I remember you have held a huge congress for women in Ukraine, which was probably the first event of this kind in the country. Is it going to be an annual event? What were the aims you wanted to achieve?

Yes, the congress took place in Kyiv, and we provided a lot of support to that event. We are not pushing them on these issues – only supporting their initiatives to organise themselves. We hope to see development there.

Earlier, you mentioned Hungary, and I am sure Poland and Ukraine could also be mentioned here regarding the sense of inequality. What challenges are Central European Countries facing?

One of the problems in Central Europe is that governments are not actively supporting women’s participation in the labour market by providing the necessary services to their families. There is also a tendency to make access to funding for women’s organisations more difficult which affects the ability of organisations and programmes to work.

Photo credit: OSCE/Micky Kroell

Another tendency in the attempt to put restrictions on women’s reproductive rights. In some countries, there is also an inclination to regard violence against women as a personal problem but not as a criminal issue. Unfortunately, we are now on a slippery slope in these respects that can lead to the rolling back of women’s rights.

We know that the birth rate in Hungary is really low. The situation is dramatic. Following that, what can we say about the Hungarian policy announced by Viktor Orbán about huge tax benefits for women raising more than four children? How should this be interpreted?

This is not only about Hungary but any country where governments choose to pay some benefits to women for raising children. That is one way to support families, but they should also give women a choice to live the lives they want. Women should be able to choose to have a career and to raise a child. They should not be directed into one channel that the government decides is beneficial for women.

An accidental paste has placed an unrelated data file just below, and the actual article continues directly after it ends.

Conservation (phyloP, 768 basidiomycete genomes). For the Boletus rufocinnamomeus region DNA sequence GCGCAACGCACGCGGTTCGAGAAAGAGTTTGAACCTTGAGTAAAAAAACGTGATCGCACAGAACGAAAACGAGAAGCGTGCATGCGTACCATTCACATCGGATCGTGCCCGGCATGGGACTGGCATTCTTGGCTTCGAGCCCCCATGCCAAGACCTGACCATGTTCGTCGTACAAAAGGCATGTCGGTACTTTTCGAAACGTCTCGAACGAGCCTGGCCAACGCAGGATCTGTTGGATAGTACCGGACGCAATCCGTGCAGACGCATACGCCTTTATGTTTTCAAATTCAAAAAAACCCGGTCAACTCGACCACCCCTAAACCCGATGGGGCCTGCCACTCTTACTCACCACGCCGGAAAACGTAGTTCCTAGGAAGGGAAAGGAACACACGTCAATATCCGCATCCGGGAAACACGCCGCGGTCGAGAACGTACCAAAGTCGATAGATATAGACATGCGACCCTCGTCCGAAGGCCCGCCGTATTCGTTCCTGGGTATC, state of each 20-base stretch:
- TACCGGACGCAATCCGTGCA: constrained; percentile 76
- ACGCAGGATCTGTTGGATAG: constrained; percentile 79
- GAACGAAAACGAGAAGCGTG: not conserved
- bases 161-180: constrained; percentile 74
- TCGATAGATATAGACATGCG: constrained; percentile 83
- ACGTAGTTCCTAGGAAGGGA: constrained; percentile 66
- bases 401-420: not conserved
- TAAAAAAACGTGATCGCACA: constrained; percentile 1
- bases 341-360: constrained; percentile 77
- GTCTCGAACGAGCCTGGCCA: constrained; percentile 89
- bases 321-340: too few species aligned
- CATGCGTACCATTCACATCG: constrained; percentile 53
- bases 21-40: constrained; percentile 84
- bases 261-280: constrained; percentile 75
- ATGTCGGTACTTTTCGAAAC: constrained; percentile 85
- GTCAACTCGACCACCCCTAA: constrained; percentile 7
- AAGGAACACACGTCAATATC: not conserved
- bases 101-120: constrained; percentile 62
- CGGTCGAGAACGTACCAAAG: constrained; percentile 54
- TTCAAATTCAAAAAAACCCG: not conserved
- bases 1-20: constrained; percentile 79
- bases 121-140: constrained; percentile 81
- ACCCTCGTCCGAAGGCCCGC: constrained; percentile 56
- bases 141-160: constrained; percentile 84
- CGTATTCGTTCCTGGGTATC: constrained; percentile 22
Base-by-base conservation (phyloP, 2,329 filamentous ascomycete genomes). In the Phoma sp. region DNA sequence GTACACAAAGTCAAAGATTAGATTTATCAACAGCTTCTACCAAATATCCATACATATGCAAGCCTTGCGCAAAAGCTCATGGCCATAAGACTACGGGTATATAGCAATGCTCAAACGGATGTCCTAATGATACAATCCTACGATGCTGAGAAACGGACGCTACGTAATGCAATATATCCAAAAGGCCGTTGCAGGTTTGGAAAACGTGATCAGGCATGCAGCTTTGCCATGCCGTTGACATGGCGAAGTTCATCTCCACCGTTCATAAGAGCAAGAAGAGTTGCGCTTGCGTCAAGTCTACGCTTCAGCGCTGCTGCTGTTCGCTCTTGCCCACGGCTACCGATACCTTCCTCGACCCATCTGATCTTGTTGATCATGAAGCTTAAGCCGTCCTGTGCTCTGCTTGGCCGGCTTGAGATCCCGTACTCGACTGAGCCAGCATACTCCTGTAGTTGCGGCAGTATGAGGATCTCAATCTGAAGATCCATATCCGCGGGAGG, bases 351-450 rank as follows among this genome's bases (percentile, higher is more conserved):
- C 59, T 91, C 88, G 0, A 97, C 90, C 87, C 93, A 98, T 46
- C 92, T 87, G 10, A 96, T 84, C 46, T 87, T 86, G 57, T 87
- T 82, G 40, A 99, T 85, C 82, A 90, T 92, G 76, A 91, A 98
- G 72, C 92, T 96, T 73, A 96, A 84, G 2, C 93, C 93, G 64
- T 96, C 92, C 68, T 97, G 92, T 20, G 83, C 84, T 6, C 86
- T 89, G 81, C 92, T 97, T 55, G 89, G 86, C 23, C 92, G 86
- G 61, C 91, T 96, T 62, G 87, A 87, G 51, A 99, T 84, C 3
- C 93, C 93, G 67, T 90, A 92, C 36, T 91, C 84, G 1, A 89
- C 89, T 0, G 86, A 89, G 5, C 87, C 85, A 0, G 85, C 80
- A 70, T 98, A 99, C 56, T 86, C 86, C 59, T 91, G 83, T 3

To what extent can all the challenges of today – international threats and problems that we have in everyday life – be overcome if women are not engaged? For example, in terms of hate speech, disinformation, freedom of the media?

I think politics are becoming much more nationalistic, much more polarised, with a lot of animosity between political rivals which makes politics less appealing to many women.

It is very concerning if this development continues.. So, I hope that the politics of inclusion, of co-operation are something that we can strengthen. Then I think it will not only be better for women but for everybody. The other kind of politics is only for small groups of men that can feel comfortable in this kind of battle atmosphere, and this excludes lots of people and not only women.

After all these years of your career as a well-known politician, minister, mayor, what advice would you give to young women?

I would tell them to participate in politics because it is an interesting learning process. It is a privilege to participate in politics and be elected to represent other people. You do not have to do it for long but definitely try it. Get this experience! It will only be useful.

So, I encourage women to engage – although sometimes it can be quite difficult. It is not an easy thing – but it is very rewarding.


Director of the OSCE Office for Democratic Institutions and Human Rights

Eastern European Futures

In 2009, the European Union and six of its Eastern neighbours launched the Eastern Partnership (EaP) with the stated aim of building a common area of shared democracy, prosperity, stability and increased cooperation. A decade on, however, progress has been mixed.

Visegrad Insight is published by the Res Publica Foundation. This special edition has been prepared in cooperation with the German Marshall Fund of the United States and supported by the International Visegrad Fund.